HONG KONG -- Looking back on my time abroad, I can't help but think of ways it could have been better, or things I wish I'd known and done earlier. I hope by reading my suggestions, all of us at Richmond can do a better job of welcoming exchange and international students to our campus whether they are staying for a few months or a few years.
Studying abroad is always an exciting and educational experience no matter where you go. It's something that more than half of Richmond students do and even more wish they could. But have you ever thought about what it's like for someone who's studying abroad at Richmond? Being the "Hottest School for International Studies," we obviously attract many exchange students as well as international students who decide to spend all four years at Richmond. Despite their relatively large presence on a campus Richmond's size, how much are they really a part of its student body? Being abroad this semester has given me a new perspective on what it means to be an exchange student.
Does it ever seem like all the international students are hanging out together? Do you know a couple in your classes but never party with them at the apartments?
Of course, Richmond has a great international orientation program, global house, and I-Club. But what's the point of coming to America if you only wind up hanging out with a bunch of Europeans?
Even though I'm in Hong Kong, I've never met so many Scandinavians before.
I think that we as "locals" (as all the natives are affectionately known here) need to step up our efforts to welcome those who have chosen Richmond as their chance to experience America. Part of the purpose of study abroad is not only for them to take a part of our culture back to their own, but to share theirs with us while they're here. How many of us have really taken full advantage of these opportunities for cultural exchange? Those who have studied abroad know about the benefits that such an interaction can bring.
International students also offer a wonderful chance for foreign language practice. It's embarrassing how few Americans ever learn a second language. I study both French and Chinese, yet it seemed like nothing when I met a German girl who goes to Sciences Po Paris and is studying here at an English university while learning Chinese.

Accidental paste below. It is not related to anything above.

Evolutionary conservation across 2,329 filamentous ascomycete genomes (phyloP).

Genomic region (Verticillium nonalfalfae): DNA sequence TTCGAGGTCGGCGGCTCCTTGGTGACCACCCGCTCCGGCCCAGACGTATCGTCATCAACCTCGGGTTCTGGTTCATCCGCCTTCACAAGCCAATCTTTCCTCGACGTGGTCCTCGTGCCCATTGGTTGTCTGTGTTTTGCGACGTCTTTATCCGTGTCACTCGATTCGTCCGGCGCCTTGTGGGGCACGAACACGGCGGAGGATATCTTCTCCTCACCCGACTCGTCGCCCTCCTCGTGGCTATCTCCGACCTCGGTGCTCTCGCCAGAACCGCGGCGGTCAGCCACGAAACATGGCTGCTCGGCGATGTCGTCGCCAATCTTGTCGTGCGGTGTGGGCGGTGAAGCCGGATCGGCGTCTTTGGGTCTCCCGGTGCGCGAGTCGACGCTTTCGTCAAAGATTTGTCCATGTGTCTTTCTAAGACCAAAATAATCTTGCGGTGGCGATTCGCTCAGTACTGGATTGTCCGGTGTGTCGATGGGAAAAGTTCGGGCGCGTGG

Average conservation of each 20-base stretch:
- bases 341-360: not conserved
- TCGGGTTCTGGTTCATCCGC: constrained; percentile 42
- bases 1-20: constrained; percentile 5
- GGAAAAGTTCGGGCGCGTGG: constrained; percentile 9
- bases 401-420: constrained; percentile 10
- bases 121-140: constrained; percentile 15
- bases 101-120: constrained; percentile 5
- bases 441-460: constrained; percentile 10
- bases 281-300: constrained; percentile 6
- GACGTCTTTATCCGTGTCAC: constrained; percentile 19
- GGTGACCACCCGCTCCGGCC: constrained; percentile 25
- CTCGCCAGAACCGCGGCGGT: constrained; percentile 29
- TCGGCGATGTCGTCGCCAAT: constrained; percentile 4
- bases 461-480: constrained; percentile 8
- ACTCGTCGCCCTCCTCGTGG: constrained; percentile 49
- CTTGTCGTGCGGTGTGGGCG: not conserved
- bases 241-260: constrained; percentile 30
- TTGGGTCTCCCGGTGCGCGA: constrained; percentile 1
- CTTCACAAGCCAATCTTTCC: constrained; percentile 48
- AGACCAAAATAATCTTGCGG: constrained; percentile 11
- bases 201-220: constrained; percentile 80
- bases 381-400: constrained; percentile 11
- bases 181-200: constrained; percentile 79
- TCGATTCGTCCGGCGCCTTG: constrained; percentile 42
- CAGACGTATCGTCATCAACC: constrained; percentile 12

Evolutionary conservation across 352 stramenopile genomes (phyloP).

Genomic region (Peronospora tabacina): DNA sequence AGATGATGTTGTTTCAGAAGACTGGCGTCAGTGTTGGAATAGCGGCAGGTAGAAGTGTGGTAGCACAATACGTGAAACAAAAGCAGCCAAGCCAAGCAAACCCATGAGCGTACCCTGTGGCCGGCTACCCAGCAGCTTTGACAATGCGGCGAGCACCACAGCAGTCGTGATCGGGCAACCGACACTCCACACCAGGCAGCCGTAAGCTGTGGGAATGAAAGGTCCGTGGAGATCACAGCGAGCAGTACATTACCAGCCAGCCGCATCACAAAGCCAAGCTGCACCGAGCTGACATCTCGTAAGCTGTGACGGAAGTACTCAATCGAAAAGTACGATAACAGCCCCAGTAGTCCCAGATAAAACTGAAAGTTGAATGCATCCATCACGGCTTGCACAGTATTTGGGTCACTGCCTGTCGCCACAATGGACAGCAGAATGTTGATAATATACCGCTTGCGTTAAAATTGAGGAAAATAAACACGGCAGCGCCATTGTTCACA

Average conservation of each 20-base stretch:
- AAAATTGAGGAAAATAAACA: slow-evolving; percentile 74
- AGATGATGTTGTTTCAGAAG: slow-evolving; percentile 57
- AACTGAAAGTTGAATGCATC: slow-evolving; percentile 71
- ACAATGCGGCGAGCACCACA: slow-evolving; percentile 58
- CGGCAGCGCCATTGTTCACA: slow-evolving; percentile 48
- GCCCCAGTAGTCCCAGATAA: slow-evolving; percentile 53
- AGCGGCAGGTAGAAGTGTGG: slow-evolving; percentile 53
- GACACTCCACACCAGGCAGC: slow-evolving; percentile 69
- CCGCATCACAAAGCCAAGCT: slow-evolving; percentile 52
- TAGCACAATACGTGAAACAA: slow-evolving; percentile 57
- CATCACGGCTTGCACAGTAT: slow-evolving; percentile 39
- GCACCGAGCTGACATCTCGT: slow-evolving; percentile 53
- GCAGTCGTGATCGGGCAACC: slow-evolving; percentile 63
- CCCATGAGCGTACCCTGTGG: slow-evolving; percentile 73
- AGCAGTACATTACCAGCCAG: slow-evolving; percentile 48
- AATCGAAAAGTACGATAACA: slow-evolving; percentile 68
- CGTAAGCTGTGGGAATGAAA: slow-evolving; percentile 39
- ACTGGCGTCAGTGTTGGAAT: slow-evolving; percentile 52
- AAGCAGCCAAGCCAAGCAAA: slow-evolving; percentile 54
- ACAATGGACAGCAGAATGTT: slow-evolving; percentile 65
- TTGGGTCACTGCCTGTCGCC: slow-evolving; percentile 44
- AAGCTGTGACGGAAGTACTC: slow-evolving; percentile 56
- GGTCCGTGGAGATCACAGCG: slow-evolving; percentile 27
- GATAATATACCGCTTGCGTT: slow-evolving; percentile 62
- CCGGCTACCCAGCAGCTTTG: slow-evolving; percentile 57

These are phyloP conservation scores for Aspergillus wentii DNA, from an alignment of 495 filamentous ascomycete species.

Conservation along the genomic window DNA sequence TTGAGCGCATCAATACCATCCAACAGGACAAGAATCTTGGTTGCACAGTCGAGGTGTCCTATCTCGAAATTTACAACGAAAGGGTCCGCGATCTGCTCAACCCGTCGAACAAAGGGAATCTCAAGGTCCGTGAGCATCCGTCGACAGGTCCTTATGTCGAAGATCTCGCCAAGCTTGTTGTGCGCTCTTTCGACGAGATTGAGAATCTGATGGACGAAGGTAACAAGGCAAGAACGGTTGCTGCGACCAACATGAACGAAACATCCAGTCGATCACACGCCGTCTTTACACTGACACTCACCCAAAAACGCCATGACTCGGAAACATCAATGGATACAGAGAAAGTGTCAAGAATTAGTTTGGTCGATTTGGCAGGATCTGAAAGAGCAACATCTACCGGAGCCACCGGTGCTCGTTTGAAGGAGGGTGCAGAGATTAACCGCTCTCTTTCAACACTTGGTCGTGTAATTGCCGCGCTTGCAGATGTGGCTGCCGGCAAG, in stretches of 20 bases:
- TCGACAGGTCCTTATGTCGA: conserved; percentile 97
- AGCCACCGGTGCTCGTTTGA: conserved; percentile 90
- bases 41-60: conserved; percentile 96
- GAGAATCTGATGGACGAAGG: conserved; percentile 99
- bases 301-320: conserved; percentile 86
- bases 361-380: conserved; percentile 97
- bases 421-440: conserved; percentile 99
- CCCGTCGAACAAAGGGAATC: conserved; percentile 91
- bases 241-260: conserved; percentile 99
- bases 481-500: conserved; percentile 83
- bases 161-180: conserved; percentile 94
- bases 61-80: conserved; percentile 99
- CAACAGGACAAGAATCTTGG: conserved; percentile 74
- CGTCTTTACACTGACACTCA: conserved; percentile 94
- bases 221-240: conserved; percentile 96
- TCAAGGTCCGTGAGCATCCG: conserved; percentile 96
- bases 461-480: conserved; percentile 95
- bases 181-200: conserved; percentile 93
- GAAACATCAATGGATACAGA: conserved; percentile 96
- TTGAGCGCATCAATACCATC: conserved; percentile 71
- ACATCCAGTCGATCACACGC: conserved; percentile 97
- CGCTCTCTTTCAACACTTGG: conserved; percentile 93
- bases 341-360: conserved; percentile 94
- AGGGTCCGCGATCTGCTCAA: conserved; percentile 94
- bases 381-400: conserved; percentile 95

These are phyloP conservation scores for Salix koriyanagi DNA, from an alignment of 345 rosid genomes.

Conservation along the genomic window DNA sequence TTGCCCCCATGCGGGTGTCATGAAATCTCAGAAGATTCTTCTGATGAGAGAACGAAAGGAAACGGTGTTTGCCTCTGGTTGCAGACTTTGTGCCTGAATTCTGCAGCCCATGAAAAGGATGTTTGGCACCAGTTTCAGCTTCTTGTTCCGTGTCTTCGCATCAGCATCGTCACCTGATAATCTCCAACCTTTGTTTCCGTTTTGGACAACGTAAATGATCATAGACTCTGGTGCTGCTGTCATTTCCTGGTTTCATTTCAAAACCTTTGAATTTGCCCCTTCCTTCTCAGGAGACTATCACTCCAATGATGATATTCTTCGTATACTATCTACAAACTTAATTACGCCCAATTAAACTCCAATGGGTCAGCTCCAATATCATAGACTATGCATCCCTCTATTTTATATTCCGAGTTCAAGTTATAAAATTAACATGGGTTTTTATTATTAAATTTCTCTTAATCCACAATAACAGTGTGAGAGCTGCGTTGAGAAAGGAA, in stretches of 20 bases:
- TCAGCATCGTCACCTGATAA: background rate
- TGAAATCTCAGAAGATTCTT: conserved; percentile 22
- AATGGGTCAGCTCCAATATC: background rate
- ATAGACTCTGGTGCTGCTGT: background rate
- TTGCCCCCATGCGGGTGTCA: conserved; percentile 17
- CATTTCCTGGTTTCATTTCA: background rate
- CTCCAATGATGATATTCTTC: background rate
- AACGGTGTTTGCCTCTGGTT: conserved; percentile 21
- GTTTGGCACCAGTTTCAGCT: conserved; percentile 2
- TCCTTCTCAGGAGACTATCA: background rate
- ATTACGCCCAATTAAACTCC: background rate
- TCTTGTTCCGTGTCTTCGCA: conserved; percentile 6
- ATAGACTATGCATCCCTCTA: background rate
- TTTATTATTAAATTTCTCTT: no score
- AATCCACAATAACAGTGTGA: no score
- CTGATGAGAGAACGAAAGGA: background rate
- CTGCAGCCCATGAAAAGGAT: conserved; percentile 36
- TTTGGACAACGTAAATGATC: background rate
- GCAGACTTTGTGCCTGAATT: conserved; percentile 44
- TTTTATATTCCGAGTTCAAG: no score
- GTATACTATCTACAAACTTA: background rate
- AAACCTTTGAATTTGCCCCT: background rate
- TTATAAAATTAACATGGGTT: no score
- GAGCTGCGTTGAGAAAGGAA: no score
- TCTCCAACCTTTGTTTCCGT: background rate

At the same time, interacting with exchange students doesn't require fluency in another language. As simple and subdued as Richmond seems after being here all this time, to an international student, a new campus in a new country is more confusing than being a freshman. Surprisingly, not everyone knows how swipes work at D-Hall vs. Tyler's vs. the Cellar. Even with the marvels of Facebook, not everyone is always informed of the big party this weekend. There are many aspects of college life that we "just know" and take for granted.
Initiating conversations and answering questions are just two of the easiest ways to make international students feel more at home. Exchange students probably don't have all the same extracurricular commitments as you, so why not invite them along to see what it's like?
I know that most of Richmond is from north of Maryland, but a little Southern hospitality can go a long way.
And remember, it's never too late to take advantage of these great resources, because before you know it, the semester is finished.
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